They haven’t forgotten the respect Walton received from Klay Thompson, Stephen Curry and Draymond Green with the Warriors. Also, Walton got good reviews from O’Neal and Bryant on those Lakers championship teams of 2008 and ‘09. If he can work well with superstars, the feeling is, he can work with anyone.
“I believe in this group and believe in the fact that when you have repetition and hard work and unselfish players, good things will happen,” Walton said. “It takes patience and commitment and I think we have all those things in the organization.”
They have a Hall of Fame guy, a former ace agent, a basketball lifer as coach and a Buss, all on the top floor of the basketball office. That, they believe, is a winning combo.
“The Lakers have had extreme glory,” Pelinka said. “The last 2-3 years have been rough and it’s going to take a little time to turn that around. The beauty is we really worked hard to get a great draft class and worked hard with this young core of guys that bring the promise and hope that people see. We have a strong confidence that we’re going to get this done.”
Young core carries Lakers’ burden
Kuzma can’t explain how he felt when Magic dropped that “junior, junior” sky hook against the Celtics in Game 4 of the 1987 Finals because you cannot describe what you never saw.
“Kobe,” answers Kuzma, when asked what Laker left the best impression on him. “And I only remember Jordan with the Wizards.”
That’s what the Lakers are dealing with in their locker room, and it’s all positive. Because if Kuzma, Ball and Ingram are indeed keepers, then the Lakers’ work is already halfway done. Given their ages — all 22 and under — and small sample-sized looks at their talent, these three can grow organically and develop the same bond as others did before them.
Johnson and Pelinka seemingly had a robust Draft debut last summer, getting Ball, swinging a deal that brought Kuzma while also adding Josh Hart. Some luck was involved, of course, as the lottery fell in the Lakers’ favor and they kept a first-round pick that would’ve gone to the Philadelphia 76ers.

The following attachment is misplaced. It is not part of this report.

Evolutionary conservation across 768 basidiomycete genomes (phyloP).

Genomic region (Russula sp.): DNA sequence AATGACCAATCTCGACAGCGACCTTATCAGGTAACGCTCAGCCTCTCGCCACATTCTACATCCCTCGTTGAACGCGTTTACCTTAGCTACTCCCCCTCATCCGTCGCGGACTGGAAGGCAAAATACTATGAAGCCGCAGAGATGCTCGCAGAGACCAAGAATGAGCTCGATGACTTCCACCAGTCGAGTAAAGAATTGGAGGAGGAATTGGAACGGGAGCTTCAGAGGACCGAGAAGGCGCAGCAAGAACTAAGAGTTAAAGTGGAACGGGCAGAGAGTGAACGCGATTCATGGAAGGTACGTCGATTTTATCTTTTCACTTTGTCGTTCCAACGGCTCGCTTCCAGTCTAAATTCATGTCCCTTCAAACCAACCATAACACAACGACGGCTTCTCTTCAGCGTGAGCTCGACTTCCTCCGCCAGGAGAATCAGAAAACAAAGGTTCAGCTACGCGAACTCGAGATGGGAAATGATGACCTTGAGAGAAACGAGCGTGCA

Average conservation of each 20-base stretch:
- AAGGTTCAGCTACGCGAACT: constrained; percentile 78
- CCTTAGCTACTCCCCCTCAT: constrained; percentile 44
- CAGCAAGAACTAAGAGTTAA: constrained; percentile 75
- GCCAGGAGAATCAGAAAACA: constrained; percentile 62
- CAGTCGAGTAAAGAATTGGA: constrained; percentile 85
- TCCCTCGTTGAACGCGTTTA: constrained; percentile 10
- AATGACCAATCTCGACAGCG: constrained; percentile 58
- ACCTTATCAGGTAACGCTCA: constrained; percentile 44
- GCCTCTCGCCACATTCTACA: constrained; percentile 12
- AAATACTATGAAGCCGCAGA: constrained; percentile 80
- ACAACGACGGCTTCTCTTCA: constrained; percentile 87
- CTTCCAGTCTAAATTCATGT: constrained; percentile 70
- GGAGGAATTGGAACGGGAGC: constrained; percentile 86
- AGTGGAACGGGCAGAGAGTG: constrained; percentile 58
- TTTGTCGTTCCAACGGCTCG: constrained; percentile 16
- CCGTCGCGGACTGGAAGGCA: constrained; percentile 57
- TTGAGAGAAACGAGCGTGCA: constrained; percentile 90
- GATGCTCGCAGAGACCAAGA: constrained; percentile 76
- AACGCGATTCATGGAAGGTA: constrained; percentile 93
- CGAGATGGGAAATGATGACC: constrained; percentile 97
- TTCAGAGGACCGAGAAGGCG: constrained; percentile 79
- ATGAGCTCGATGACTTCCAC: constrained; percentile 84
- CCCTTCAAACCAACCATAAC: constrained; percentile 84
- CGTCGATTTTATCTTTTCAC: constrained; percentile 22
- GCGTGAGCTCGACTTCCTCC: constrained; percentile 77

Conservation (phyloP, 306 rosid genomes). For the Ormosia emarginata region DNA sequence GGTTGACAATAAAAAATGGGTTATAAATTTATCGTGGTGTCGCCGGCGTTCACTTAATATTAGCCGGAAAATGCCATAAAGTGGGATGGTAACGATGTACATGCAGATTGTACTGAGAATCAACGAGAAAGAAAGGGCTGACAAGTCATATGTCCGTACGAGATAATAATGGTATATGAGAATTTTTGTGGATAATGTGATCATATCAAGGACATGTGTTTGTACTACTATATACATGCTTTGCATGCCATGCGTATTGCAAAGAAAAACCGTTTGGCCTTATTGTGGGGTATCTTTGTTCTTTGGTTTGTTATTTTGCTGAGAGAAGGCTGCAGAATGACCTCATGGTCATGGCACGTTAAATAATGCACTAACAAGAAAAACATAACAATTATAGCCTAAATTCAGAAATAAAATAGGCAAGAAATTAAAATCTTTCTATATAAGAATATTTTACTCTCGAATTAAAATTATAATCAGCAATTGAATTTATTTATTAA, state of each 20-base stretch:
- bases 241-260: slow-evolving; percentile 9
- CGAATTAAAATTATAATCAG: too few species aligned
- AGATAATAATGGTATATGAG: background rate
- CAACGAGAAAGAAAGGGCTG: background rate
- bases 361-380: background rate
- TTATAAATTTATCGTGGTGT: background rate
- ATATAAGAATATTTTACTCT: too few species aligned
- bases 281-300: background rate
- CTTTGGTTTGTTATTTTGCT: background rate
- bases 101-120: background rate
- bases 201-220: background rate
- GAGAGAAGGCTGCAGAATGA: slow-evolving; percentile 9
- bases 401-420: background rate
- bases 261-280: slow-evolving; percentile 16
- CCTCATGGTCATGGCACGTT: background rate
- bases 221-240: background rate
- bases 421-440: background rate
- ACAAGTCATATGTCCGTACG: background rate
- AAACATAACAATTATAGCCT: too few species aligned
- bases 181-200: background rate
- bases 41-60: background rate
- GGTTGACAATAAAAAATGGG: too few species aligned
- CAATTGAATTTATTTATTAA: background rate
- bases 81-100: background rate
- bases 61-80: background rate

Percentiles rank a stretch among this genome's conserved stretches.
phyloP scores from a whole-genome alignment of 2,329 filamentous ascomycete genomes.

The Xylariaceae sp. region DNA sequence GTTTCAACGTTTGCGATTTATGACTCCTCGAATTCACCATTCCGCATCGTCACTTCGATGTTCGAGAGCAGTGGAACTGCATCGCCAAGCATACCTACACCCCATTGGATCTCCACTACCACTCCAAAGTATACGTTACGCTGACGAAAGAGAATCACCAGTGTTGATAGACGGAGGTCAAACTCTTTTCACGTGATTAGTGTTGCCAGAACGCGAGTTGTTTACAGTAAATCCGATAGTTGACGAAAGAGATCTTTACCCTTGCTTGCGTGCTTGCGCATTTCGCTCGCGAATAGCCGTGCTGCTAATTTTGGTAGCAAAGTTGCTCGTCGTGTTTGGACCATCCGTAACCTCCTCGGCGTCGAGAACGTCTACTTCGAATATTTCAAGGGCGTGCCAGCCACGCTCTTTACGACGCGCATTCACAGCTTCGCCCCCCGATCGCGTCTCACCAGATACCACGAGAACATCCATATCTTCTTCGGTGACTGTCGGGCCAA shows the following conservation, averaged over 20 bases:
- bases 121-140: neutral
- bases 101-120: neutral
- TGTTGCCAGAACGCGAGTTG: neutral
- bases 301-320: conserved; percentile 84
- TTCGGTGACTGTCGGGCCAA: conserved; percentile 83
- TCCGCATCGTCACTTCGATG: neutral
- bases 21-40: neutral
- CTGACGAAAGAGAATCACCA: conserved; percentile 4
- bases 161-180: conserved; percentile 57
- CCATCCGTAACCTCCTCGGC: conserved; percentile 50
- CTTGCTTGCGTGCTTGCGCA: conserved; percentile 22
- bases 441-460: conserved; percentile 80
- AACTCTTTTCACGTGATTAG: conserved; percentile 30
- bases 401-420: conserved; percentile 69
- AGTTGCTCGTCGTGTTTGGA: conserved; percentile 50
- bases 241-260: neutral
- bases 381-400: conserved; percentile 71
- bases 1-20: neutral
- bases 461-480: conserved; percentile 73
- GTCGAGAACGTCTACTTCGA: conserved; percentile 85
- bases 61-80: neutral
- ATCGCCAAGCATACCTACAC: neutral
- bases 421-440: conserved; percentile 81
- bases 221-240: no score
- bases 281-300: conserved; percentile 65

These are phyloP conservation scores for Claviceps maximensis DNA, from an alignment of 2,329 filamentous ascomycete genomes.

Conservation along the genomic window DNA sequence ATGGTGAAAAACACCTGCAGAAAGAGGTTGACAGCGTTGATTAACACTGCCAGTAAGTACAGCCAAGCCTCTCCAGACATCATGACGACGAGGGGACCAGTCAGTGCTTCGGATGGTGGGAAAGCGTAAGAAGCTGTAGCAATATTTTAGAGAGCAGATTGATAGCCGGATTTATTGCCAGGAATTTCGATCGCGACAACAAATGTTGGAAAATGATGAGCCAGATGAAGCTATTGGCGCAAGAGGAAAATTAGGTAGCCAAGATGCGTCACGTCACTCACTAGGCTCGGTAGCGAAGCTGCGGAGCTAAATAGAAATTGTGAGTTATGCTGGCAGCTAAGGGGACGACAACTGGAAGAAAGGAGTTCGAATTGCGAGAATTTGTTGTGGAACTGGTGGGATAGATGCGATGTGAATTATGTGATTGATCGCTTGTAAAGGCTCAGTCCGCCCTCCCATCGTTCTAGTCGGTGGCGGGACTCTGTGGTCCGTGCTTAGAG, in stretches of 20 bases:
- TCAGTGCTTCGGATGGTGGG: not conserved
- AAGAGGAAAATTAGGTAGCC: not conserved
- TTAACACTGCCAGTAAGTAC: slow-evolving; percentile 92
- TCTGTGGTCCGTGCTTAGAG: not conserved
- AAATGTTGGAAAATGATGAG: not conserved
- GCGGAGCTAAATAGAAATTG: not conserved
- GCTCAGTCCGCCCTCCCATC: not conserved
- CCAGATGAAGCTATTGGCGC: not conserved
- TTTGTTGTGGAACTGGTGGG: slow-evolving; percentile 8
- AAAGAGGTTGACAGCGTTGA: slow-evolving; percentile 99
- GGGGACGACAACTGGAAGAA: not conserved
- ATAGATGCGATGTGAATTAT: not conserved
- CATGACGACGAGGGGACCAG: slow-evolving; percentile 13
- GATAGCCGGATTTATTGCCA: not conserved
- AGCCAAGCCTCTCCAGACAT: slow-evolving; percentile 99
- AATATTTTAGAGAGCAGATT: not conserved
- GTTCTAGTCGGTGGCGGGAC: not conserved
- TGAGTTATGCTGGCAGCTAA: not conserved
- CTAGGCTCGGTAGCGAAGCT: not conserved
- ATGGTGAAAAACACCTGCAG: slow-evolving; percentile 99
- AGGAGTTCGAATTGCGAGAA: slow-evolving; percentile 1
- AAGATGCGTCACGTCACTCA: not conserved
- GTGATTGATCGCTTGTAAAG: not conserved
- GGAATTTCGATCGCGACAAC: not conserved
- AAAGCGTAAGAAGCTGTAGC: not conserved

Ball, Hart and Kuzma are relatively productive and on rookie deals, allowing the Lakers to spend on free agents or absorb heavier contracts via trades.
Kuzma, the Lakers’ second-leading scorer (15.7 points per game), is supremely athletic and confident. He can score in a variety of way and is a worker bee defensively. Among this rookie trio, he has the most star sparkle, which others have noticed. Perhaps the biggest compliment Kuzma received was getting an approving postgame hug and head tap from the likes of Kevin Durant.
“Every other game it’s somebody else,” Kuzma said with a grin. “KD had some good things to say. I just try to go out there and play as hard as possible. Being a Laker and getting this much playing time is something I don’t take for granted. A lot of rookies don’t get the chance to play right away. It means a lot that the coaching staff and organization has a lot of faith in me.”
If you heard Ingram’s name mentioned in any trades, it didn’t come from the organization. He’s stretchy and bouncy, and his improvingmid-range shot and growing confidence can cause matchup issues with small forwards. Whether he’ll ever add biceps and a beast mentality to see minutes at power forward is questionable and Ingram is lacking as a rebounder (5.3 rpg this season in 33.9 mpg) and rim protector (36 blocks in 40 games).
But that’s the least of the burdens Ball carries.
Johnson had good intentions when he predicted Ball’s jersey would hang from the rafters one day. But it only intensified the premature public expectations when Ball’s shooting mechanics and accuracy became serious issues to start 2017-18. The basketball world was quick to proclaim Ball as the second-best Lakers rookie after Kuzma, which rings true … in the short-term anyway. And then LaVar Ball, thirsty for fame, took shots at his son’s teammates and coach.
If anything, the Lakers are comforted by seeing how the kid deals with the madness. He’s amazingly level-headed, and this will serve him well when and if the Lakers start to win big on his watch. His floor vision and passing instincts are constantly applauded by opponents. (He’s already got two triple-doubles this season.) And remember, he just turned 20.
Most important, he’s well-liked in the locker room and his teammates are giving him room to grow into a leadership role.